All too frequently people sign contracts or agreements without bothering to read them. They just sign each blank that’s highlighted, or every line marked with a X. For plaintiff Patricia Evans from Pennsylvania, this proved to be the error that ended her injury case against the gym chain LA Fitness.
In November 2014, while working out under a personal trainer’s direction, the 63 year old was doing suicide runs when she fell and fractured her wrist. She alleged that her trainer was pushing her to go faster when the fall and fracture occurred. The fitness company prevailed on summary judgment, meaning that a trial never happened and a jury never heard the case, because Ms. Evans signed a release of liability form.
Releases and Waivers Can End Your Case
Most gyms or facilities that permit the public to come in and partake in physical activity will ask all participants to sign a release or waiver of liability before starting any activity. Because people are faced with only two options, sign and participate, or don’t sign and don’t participate, these waivers and releases get signed without even being read. Even if the waiver is read, there is no negotiation available. These waivers are routinely upheld by courts.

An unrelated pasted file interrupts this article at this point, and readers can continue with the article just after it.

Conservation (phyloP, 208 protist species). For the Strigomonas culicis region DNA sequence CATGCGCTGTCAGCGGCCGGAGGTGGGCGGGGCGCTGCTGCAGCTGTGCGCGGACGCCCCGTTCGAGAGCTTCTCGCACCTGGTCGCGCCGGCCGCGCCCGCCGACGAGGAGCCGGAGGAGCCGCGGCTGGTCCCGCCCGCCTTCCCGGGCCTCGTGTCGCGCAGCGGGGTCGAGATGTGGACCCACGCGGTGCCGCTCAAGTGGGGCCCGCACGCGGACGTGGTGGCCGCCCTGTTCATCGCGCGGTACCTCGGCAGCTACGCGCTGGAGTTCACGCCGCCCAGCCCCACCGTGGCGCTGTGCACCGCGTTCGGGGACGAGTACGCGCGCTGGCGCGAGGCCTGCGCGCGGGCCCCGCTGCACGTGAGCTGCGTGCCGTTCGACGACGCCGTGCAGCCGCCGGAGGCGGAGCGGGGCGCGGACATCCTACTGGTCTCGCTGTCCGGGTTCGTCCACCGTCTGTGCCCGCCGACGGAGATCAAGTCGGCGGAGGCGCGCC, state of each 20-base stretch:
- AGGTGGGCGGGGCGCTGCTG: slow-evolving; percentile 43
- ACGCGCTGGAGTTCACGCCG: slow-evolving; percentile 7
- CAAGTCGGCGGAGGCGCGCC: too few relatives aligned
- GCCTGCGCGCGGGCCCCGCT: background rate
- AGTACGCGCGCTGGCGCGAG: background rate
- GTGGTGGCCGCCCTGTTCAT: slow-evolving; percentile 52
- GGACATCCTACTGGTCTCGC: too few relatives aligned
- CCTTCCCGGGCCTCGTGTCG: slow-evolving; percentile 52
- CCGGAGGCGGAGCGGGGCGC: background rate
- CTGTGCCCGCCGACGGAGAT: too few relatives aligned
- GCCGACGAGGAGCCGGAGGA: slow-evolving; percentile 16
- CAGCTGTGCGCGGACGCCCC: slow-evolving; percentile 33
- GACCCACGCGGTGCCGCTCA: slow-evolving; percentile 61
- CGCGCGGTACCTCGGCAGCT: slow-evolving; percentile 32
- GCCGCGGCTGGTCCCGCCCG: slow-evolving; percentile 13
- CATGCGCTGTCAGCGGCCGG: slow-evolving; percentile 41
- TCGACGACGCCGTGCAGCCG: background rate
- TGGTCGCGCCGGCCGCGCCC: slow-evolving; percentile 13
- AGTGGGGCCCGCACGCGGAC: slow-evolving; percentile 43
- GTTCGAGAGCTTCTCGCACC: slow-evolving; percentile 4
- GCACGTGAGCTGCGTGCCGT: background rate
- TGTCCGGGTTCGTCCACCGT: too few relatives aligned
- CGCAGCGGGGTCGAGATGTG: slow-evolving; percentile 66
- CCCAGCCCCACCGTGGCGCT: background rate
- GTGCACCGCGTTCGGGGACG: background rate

Ms. Evans was faced with this exact situation: either sign the waiver or don’t use the facility. When she was injured, her attorney filed suit and attempted to challenge the waiver on the grounds that it is a contract of adhesion and thus void as per public policy. Unfortunately for Ms. Evans, the court did not believe that she had no option but to sign the agreement. The Court found that she could have not signed, and not used the services or facility; that by signing the release, she was assuming the risk that she could be injured while exercising.
Common Sense Does Not Always Control
Some might consider it fair that Ms. Evans did not win her case, and that she was prevented from even trying her case to a jury, because she fell. Many take the opinion that suing a gym when you caused your own injury is not right. However, consider the recent case of Jonas Barrish against CrossFit Inc.. In that case, a release was not signed and the gym was held liable for the independent action of Mr. Barrish that caused his injury. His instructor even told him not to do what he did, yet he was still successful in winning a verdict because gym instructors have a duty to keep their participants safe.
Releases and waivers will not always be upheld, however courts tend to enforce the releases in the absence of gross misconduct, especially if the releases or waivers are narrowly tailored.
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